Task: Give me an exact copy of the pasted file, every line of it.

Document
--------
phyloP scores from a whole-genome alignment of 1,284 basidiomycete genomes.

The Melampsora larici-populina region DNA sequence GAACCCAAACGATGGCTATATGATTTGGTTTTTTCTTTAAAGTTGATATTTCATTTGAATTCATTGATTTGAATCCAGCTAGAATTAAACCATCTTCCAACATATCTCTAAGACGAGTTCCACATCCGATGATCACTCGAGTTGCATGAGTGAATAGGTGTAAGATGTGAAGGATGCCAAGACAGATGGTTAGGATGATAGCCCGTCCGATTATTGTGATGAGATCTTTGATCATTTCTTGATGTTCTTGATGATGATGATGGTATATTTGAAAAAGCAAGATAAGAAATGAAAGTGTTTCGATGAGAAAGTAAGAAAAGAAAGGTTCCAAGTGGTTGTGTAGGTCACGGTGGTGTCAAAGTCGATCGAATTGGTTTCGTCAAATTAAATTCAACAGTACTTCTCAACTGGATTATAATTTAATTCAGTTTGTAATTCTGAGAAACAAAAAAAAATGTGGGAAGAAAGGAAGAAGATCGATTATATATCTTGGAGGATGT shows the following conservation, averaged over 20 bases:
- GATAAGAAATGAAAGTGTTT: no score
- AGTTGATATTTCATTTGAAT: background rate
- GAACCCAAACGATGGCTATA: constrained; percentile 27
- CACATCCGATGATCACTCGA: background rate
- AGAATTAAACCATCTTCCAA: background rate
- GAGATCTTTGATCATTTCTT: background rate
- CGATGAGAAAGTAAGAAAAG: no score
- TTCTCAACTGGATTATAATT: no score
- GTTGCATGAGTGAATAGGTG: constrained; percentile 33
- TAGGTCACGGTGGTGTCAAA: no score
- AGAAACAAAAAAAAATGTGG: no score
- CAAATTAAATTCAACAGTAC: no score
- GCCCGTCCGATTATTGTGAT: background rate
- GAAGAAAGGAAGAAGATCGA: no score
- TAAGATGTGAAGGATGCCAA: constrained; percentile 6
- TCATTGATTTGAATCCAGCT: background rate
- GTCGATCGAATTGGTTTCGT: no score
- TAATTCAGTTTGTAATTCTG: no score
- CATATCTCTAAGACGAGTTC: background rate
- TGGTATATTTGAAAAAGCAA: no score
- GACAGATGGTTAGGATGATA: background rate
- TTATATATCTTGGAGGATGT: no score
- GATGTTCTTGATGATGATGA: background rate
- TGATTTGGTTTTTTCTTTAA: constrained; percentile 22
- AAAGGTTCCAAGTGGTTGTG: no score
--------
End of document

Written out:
phyloP scores from a whole-genome alignment of 1,284 basidiomycete genomes.

The Melampsora larici-populina region DNA sequence GAACCCAAACGATGGCTATATGATTTGGTTTTTTCTTTAAAGTTGATATTTCATTTGAATTCATTGATTTGAATCCAGCTAGAATTAAACCATCTTCCAACATATCTCTAAGACGAGTTCCACATCCGATGATCACTCGAGTTGCATGAGTGAATAGGTGTAAGATGTGAAGGATGCCAAGACAGATGGTTAGGATGATAGCCCGTCCGATTATTGTGATGAGATCTTTGATCATTTCTTGATGTTCTTGATGATGATGATGGTATATTTGAAAAAGCAAGATAAGAAATGAAAGTGTTTCGATGAGAAAGTAAGAAAAGAAAGGTTCCAAGTGGTTGTGTAGGTCACGGTGGTGTCAAAGTCGATCGAATTGGTTTCGTCAAATTAAATTCAACAGTACTTCTCAACTGGATTATAATTTAATTCAGTTTGTAATTCTGAGAAACAAAAAAAAATGTGGGAAGAAAGGAAGAAGATCGATTATATATCTTGGAGGATGT shows the following conservation, averaged over 20 bases:
- GATAAGAAATGAAAGTGTTT: no score
- AGTTGATATTTCATTTGAAT: background rate
- GAACCCAAACGATGGCTATA: constrained; percentile 27
- CACATCCGATGATCACTCGA: background rate
- AGAATTAAACCATCTTCCAA: background rate
- GAGATCTTTGATCATTTCTT: background rate
- CGATGAGAAAGTAAGAAAAG: no score
- TTCTCAACTGGATTATAATT: no score
- GTTGCATGAGTGAATAGGTG: constrained; percentile 33
- TAGGTCACGGTGGTGTCAAA: no score
- AGAAACAAAAAAAAATGTGG: no score
- CAAATTAAATTCAACAGTAC: no score
- GCCCGTCCGATTATTGTGAT: background rate
- GAAGAAAGGAAGAAGATCGA: no score
- TAAGATGTGAAGGATGCCAA: constrained; percentile 6
- TCATTGATTTGAATCCAGCT: background rate
- GTCGATCGAATTGGTTTCGT: no score
- TAATTCAGTTTGTAATTCTG: no score
- CATATCTCTAAGACGAGTTC: background rate
- TGGTATATTTGAAAAAGCAA: no score
- GACAGATGGTTAGGATGATA: background rate
- TTATATATCTTGGAGGATGT: no score
- GATGTTCTTGATGATGATGA: background rate
- TGATTTGGTTTTTTCTTTAA: constrained; percentile 22
- AAAGGTTCCAAGTGGTTGTG: no score